>> Self driving cars going for a spin in DC and drumming up excitement.>> It's the future for automobiles.>> But there's a very low tech problem for that future, says Reuters reporter Alexandria Sage.>> Self driving cars rely on clear unambiguous lane markings in order to know where they are on the road.
The problems happen when the lane markings are non existent or faded. Or give confusing meanings to the car. That's the case on this road here where you can see there are two pieces of asphalt that have come together. And that seam could possibly tell the car that this is the lane.
>> It's no secret that America's roads are gauntlet of pot holes, detours, and faded lane markings. About two thirds of them are in poor condition according to the Transportation Department and there's little money in government budgets for big fixes. It's a pet peeve of Tesla CEO Elon Musk, who recently called the issue of shoddy landmarkings, quote, crazy, claiming it confuses his cars.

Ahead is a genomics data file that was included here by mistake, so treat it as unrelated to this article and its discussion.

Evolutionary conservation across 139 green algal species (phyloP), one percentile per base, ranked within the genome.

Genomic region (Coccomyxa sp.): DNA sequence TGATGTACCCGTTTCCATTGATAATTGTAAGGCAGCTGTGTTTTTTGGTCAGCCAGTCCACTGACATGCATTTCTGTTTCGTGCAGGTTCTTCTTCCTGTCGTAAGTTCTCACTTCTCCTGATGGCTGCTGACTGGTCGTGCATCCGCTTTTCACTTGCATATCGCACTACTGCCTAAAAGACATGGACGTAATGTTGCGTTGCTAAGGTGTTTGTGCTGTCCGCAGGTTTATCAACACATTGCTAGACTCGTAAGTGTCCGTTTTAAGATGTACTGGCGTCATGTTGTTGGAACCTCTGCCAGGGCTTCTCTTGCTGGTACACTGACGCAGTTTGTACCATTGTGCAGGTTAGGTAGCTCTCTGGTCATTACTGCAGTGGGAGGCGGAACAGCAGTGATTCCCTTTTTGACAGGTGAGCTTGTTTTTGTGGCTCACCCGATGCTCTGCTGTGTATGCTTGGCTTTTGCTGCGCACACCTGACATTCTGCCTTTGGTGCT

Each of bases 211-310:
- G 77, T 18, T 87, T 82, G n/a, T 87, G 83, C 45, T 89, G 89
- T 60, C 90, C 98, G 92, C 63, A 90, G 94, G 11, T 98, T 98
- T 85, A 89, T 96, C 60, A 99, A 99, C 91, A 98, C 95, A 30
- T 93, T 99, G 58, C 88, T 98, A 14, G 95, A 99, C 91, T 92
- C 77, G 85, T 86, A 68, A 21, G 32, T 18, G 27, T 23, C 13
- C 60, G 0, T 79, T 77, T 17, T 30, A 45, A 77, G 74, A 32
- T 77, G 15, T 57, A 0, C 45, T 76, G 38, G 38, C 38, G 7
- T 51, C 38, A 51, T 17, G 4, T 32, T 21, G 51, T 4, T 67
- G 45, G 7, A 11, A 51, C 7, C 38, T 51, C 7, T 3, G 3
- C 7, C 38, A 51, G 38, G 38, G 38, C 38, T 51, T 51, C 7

So to help cars navigate these bad roads, automakers are having to invest in more sophisticated sensors, radar, lidar. And they're still expensive and still bulky. Another solution is 3D maps.>> 3D maps are created by hundreds of cars like this one, that map not just the road, but everything else around it, buildings, trees, sidewalks, with little tiny dots.
>> This even works when the physical infrastructure is not there. So if a vehicle is driving on a freeway say, with faded lane markings, the map will contain that information and give all that context to the vehicle in the absence of the senses, seeing it themselves.>> But getting all the cars to drive across America and across the world to render a 3D dot picture map will take time.
So expect to keep your hands on the steering wheel for another ten years.